Monday, June 14, 2010
By Scott Tre
In the summer of 1984, my mother took me to see Conan The Destroyer after much begging and pleading. Being the sensitive and timid child that I was, I opted for The Karate Kid instead. I just knew there would be something in Conan that would haunt my dreams. Since I didn't care to experience a series of sleepless nights, I convinced my mom to exchange the tickets. I had no way of knowing how much that small decision would impact my movie going life.
I was treated to a small story with a hugely sympathetic protagonist. Teeager Daniel Larusso (Ralph Macchio) moves from New Jersey to Southern California after his mom finds a job there. When a local bully targets him, he learns Karate from a maintenance man named Mr. Miyagi. Miyagi gives him a little more than he bargained for, instructing him in the philosophical and physical aspects of the martial arts.
What captured my imagination most was the use of the Crane technique. I went home and sloppily practiced it. The next year, when the film premiered on HBO, I recorded it and watched it countless times. It was my new favorite movie. I learned its lessons well, and came to think of Mr. Miyagi in much the same way I thought of Yoda.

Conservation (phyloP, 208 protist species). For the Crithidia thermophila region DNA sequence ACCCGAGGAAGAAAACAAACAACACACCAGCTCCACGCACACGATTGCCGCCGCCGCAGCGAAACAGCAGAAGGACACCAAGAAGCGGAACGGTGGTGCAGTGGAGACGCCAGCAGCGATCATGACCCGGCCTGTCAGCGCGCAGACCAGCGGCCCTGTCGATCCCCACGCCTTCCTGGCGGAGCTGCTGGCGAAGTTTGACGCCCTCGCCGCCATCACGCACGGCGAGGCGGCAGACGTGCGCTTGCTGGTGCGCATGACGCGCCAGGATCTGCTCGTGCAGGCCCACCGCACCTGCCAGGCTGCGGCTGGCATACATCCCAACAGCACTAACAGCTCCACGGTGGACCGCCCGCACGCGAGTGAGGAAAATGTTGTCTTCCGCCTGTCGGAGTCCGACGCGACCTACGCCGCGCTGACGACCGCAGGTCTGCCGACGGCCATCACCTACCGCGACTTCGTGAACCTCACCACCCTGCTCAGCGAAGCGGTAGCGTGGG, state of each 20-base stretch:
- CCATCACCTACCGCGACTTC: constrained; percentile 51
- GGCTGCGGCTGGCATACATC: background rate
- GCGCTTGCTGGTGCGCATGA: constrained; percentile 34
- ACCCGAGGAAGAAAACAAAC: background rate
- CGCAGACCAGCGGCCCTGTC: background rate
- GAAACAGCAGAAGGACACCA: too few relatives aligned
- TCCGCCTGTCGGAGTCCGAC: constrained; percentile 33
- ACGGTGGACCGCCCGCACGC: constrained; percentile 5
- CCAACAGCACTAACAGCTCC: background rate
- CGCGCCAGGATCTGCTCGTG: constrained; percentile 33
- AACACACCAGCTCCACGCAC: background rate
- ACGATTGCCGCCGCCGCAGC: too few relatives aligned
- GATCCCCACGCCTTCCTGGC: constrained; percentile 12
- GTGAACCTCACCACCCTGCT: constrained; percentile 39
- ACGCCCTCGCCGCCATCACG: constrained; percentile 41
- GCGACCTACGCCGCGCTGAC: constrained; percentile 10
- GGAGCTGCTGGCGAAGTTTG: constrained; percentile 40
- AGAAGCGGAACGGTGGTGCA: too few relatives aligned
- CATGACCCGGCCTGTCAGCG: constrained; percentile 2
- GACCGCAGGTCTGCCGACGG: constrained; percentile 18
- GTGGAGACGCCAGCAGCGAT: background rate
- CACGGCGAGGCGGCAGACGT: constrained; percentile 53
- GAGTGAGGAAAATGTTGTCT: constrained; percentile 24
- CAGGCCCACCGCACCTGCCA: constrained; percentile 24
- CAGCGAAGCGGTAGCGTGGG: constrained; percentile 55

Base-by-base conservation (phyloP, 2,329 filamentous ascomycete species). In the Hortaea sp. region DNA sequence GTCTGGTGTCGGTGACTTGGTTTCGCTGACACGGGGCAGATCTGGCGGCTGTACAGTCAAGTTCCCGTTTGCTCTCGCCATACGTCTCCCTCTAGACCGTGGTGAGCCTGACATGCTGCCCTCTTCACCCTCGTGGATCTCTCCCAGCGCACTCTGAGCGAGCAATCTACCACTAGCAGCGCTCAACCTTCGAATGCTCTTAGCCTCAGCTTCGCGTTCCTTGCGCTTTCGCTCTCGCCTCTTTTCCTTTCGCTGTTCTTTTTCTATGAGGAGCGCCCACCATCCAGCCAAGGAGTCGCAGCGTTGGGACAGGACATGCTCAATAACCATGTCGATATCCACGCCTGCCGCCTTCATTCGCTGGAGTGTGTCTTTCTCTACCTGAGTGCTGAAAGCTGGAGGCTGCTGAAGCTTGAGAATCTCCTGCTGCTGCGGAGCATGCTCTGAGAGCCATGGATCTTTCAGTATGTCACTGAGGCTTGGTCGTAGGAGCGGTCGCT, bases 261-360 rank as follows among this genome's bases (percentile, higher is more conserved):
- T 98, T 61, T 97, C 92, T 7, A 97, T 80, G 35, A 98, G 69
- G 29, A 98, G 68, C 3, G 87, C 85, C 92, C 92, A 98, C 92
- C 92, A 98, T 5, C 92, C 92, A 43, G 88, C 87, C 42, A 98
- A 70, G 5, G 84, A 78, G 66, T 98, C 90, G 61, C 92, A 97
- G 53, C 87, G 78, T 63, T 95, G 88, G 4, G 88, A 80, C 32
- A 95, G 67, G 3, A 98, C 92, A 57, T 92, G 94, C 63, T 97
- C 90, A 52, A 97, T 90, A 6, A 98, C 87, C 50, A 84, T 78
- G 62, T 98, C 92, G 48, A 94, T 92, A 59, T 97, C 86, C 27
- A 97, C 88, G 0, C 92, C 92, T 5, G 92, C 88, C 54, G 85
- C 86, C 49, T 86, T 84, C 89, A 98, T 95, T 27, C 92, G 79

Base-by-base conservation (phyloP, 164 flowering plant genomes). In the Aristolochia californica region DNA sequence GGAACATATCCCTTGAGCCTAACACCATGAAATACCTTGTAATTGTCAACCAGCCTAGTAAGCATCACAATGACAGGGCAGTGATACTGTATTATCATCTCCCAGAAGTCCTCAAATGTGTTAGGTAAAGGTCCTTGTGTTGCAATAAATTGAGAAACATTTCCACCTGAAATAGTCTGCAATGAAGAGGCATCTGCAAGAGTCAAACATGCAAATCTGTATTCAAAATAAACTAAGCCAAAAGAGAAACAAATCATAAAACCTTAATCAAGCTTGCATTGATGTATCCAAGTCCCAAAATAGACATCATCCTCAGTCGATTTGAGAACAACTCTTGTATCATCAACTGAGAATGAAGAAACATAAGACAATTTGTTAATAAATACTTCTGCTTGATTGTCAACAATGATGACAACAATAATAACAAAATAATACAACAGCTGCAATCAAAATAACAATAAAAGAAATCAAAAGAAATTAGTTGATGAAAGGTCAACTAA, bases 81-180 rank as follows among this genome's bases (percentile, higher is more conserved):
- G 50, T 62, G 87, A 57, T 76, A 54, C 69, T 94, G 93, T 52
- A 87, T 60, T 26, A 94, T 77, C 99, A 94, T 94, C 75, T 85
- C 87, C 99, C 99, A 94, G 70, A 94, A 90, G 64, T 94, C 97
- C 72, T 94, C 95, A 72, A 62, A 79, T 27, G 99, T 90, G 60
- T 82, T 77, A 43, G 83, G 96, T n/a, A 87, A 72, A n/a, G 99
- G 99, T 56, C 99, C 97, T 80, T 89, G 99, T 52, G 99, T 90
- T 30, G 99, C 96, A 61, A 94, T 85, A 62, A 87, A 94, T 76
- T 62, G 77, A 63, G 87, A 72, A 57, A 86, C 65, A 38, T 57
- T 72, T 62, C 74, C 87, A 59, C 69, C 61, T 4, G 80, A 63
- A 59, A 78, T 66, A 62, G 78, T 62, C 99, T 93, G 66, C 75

When I heard that a remake was on the way, I was elated to see an African American in the lead role. I was also sure that the film would be superior from a technical standpoint. I was less sure as to the impact it would have. It certainly wouldn't affect me in the same way the original had. Would the new film become a mainstay for my son's generation as the original had for mine? Would it exude it's own charm, or would it simply ride on the coat tales of a recognizable brand name?
This new version of The Karate Kid stars Jaden Smith as Dre, a young boy from Detroit who relocates to China with his mother (Taraji P. Henson) after the death of his father. Upon arriving in this new land, Dre attracts the attention of a young girl. A group of local bullies take exception to this and being to administer brutal beatings to Dre. During one particularly nasty run in, Dre is saved by the reclusive maintenance man Han (Jackie Chan).
Having witnessed Han's proficiency in Kung Fu first hand, Dre begs to be his student. Han initially refuses, but reconsiders after witnessing the extreme methods of the sensai who trains Dre's antagonists at the local martial arts school. Han brokers a deal that requires Dre to fight in an upcoming tournament. While he is in training, the bullies are forbidden to touch him. As Han instructs Dre, he imparts invaluable life wisdom and philosophy on him. This forms the basis of strong friendship between the two that will serve them long after the tournament is over.